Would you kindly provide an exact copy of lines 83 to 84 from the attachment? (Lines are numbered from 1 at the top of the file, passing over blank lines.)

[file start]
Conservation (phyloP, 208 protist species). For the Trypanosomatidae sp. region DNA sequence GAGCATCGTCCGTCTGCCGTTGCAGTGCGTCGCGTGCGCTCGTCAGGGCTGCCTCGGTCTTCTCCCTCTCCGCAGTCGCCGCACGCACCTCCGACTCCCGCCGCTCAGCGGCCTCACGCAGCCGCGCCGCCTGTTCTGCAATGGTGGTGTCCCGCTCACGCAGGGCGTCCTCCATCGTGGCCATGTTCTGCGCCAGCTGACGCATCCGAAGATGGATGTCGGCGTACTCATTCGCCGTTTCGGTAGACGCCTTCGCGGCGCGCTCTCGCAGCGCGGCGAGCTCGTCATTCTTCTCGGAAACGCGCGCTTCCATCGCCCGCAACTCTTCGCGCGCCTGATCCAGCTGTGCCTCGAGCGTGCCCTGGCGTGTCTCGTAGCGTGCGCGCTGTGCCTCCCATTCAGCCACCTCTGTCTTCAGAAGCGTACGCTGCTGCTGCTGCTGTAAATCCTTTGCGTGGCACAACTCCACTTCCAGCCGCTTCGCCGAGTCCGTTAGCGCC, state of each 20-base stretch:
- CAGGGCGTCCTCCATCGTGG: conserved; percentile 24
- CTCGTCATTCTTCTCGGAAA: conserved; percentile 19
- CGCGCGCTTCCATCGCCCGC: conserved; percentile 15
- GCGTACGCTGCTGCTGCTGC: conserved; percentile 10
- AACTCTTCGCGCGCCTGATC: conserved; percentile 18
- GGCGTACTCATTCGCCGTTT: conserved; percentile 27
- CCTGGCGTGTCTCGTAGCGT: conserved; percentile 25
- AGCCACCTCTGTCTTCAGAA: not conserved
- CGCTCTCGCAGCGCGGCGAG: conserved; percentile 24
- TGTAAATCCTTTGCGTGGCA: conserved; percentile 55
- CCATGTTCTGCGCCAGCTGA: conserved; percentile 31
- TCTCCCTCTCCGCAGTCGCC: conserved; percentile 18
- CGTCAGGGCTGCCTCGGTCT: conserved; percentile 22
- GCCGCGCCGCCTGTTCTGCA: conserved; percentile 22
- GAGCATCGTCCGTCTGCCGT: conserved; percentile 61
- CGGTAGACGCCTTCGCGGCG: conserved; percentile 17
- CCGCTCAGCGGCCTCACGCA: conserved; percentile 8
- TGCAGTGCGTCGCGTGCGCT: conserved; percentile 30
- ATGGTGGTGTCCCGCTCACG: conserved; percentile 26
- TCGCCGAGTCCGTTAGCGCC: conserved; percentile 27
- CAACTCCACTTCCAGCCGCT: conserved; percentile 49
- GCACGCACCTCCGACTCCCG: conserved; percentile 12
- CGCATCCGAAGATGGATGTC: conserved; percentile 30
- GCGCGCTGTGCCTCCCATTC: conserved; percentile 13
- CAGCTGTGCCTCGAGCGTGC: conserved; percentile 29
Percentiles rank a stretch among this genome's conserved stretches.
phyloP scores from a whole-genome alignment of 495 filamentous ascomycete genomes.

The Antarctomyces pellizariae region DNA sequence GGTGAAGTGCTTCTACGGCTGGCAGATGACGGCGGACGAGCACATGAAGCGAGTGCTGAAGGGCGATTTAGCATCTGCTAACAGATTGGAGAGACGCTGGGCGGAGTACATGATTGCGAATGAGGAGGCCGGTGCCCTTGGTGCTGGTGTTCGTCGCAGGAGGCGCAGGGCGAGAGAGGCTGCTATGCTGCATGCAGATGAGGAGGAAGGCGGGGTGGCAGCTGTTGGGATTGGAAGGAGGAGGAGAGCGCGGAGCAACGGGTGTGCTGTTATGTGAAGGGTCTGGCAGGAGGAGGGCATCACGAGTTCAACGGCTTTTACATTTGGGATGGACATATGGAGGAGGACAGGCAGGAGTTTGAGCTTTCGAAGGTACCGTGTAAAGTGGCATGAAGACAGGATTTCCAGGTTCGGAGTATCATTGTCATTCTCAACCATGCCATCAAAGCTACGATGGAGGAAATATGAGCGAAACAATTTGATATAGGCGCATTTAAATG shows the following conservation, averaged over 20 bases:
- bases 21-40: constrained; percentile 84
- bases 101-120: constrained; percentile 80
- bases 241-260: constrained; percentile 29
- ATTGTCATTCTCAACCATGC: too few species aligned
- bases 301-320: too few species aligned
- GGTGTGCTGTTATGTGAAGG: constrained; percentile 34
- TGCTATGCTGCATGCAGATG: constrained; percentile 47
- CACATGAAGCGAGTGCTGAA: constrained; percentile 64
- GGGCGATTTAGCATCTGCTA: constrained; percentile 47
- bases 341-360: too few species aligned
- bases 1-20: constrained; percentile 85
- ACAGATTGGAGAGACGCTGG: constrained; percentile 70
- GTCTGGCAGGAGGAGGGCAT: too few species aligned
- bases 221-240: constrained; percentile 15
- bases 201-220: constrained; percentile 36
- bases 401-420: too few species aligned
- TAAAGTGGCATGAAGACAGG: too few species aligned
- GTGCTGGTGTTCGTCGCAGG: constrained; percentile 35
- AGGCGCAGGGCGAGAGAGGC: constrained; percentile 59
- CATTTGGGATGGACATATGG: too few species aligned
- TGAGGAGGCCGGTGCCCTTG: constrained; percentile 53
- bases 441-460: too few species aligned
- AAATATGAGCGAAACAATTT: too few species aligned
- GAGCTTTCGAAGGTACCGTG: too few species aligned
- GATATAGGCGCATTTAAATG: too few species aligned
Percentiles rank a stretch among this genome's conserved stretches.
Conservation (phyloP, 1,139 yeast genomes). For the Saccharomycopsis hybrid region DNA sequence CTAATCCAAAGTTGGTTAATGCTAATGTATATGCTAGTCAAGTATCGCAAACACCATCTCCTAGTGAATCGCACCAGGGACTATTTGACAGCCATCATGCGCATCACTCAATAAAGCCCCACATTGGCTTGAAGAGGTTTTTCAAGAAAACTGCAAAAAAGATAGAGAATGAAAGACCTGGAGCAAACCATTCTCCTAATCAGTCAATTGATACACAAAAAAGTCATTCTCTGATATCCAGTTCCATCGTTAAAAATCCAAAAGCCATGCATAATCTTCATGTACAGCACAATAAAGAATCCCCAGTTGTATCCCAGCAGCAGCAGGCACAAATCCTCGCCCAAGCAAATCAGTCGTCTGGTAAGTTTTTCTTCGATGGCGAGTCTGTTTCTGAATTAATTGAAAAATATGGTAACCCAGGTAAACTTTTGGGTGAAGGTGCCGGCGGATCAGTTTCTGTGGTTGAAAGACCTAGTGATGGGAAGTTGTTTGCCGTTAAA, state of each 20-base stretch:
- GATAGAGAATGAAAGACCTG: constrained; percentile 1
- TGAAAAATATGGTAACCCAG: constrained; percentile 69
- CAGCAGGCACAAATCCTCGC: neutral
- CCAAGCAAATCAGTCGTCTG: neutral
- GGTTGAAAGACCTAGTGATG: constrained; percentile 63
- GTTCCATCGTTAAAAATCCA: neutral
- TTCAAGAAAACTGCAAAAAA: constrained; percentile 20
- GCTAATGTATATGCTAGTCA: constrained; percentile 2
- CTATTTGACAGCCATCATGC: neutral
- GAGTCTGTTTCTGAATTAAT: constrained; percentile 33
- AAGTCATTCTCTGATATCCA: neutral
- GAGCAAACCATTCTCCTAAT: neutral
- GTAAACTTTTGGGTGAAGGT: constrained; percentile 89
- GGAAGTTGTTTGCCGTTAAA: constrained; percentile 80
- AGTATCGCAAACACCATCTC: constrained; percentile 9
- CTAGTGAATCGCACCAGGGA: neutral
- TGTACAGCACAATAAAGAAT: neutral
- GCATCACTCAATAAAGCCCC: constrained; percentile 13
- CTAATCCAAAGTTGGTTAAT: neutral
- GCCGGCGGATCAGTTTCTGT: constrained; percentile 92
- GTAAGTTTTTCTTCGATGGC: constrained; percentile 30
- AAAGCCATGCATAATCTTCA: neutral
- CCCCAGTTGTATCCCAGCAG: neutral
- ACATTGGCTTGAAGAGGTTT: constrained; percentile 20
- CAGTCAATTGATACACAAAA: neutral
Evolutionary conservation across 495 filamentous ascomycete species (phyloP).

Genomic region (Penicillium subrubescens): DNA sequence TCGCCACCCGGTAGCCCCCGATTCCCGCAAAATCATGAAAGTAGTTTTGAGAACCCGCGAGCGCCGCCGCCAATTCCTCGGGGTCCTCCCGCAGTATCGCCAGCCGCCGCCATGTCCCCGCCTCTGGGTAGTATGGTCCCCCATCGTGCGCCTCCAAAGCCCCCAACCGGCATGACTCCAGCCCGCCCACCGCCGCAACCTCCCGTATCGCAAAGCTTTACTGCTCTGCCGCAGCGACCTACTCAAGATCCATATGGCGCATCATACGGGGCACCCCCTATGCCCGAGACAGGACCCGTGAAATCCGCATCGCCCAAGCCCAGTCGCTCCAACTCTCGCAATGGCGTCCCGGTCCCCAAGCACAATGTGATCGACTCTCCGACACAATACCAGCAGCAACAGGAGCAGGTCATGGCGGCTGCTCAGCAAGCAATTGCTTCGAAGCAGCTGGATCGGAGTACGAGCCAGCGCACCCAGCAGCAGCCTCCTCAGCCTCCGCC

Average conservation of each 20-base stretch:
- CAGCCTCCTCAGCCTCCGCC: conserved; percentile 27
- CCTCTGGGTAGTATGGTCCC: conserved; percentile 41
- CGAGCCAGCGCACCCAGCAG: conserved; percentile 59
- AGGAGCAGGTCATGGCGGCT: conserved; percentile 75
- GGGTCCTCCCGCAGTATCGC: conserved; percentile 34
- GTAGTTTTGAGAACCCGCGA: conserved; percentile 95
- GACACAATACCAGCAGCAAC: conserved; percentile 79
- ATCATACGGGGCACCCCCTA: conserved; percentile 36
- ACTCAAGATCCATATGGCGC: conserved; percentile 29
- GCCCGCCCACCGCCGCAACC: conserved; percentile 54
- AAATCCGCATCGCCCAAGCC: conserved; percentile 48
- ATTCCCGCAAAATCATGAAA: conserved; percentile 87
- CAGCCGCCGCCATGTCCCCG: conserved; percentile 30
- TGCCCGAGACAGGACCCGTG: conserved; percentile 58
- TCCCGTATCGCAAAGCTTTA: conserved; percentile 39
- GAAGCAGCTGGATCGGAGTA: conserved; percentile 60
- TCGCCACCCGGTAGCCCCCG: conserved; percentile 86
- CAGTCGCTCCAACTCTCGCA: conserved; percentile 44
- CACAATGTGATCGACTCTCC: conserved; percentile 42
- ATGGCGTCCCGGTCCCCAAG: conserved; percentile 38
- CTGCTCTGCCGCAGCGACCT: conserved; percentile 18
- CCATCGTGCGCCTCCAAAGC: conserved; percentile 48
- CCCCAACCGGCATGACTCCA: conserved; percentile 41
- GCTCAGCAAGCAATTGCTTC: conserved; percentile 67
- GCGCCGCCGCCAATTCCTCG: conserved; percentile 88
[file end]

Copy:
Genomic region (Penicillium subrubescens): DNA sequence TCGCCACCCGGTAGCCCCCGATTCCCGCAAAATCATGAAAGTAGTTTTGAGAACCCGCGAGCGCCGCCGCCAATTCCTCGGGGTCCTCCCGCAGTATCGCCAGCCGCCGCCATGTCCCCGCCTCTGGGTAGTATGGTCCCCCATCGTGCGCCTCCAAAGCCCCCAACCGGCATGACTCCAGCCCGCCCACCGCCGCAACCTCCCGTATCGCAAAGCTTTACTGCTCTGCCGCAGCGACCTACTCAAGATCCATATGGCGCATCATACGGGGCACCCCCTATGCCCGAGACAGGACCCGTGAAATCCGCATCGCCCAAGCCCAGTCGCTCCAACTCTCGCAATGGCGTCCCGGTCCCCAAGCACAATGTGATCGACTCTCCGACACAATACCAGCAGCAACAGGAGCAGGTCATGGCGGCTGCTCAGCAAGCAATTGCTTCGAAGCAGCTGGATCGGAGTACGAGCCAGCGCACCCAGCAGCAGCCTCCTCAGCCTCCGCC

Average conservation of each 20-base stretch: